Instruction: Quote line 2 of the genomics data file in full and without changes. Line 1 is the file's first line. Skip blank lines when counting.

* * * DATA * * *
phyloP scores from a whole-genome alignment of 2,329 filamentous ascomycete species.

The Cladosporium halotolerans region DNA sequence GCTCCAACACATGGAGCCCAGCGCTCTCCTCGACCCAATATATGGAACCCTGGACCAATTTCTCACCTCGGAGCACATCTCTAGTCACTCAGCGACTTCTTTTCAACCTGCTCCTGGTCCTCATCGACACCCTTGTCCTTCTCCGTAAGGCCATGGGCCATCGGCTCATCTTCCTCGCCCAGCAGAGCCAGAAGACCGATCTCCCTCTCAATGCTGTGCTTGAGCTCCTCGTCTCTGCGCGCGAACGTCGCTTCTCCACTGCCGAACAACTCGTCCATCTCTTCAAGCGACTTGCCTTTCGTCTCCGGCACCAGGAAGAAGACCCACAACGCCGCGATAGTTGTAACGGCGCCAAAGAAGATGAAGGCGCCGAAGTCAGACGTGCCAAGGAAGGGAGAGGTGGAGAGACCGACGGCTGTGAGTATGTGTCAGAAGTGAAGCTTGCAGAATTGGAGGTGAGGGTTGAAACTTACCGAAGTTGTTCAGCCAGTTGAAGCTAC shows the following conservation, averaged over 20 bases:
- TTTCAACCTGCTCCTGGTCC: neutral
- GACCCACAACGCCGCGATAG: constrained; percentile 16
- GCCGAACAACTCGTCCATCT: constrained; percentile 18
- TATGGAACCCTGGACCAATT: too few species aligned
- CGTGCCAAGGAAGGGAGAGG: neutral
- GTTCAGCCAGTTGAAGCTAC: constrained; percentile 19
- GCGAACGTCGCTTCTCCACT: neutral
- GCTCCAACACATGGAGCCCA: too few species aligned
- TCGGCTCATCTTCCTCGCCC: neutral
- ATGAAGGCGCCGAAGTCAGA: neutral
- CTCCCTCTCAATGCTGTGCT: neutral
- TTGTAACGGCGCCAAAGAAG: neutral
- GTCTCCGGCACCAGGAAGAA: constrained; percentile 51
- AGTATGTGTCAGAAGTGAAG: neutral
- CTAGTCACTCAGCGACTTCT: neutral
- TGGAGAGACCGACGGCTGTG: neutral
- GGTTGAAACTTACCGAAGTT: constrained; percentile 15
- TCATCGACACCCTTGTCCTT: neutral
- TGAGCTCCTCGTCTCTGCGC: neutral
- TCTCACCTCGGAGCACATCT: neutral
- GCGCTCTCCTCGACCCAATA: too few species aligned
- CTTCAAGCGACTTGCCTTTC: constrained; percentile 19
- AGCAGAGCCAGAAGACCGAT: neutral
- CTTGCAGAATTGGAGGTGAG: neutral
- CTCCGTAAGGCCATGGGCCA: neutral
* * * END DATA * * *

The Cladosporium halotolerans region DNA sequence GCTCCAACACATGGAGCCCAGCGCTCTCCTCGACCCAATATATGGAACCCTGGACCAATTTCTCACCTCGGAGCACATCTCTAGTCACTCAGCGACTTCTTTTCAACCTGCTCCTGGTCCTCATCGACACCCTTGTCCTTCTCCGTAAGGCCATGGGCCATCGGCTCATCTTCCTCGCCCAGCAGAGCCAGAAGACCGATCTCCCTCTCAATGCTGTGCTTGAGCTCCTCGTCTCTGCGCGCGAACGTCGCTTCTCCACTGCCGAACAACTCGTCCATCTCTTCAAGCGACTTGCCTTTCGTCTCCGGCACCAGGAAGAAGACCCACAACGCCGCGATAGTTGTAACGGCGCCAAAGAAGATGAAGGCGCCGAAGTCAGACGTGCCAAGGAAGGGAGAGGTGGAGAGACCGACGGCTGTGAGTATGTGTCAGAAGTGAAGCTTGCAGAATTGGAGGTGAGGGTTGAAACTTACCGAAGTTGTTCAGCCAGTTGAAGCTAC shows the following conservation, averaged over 20 bases: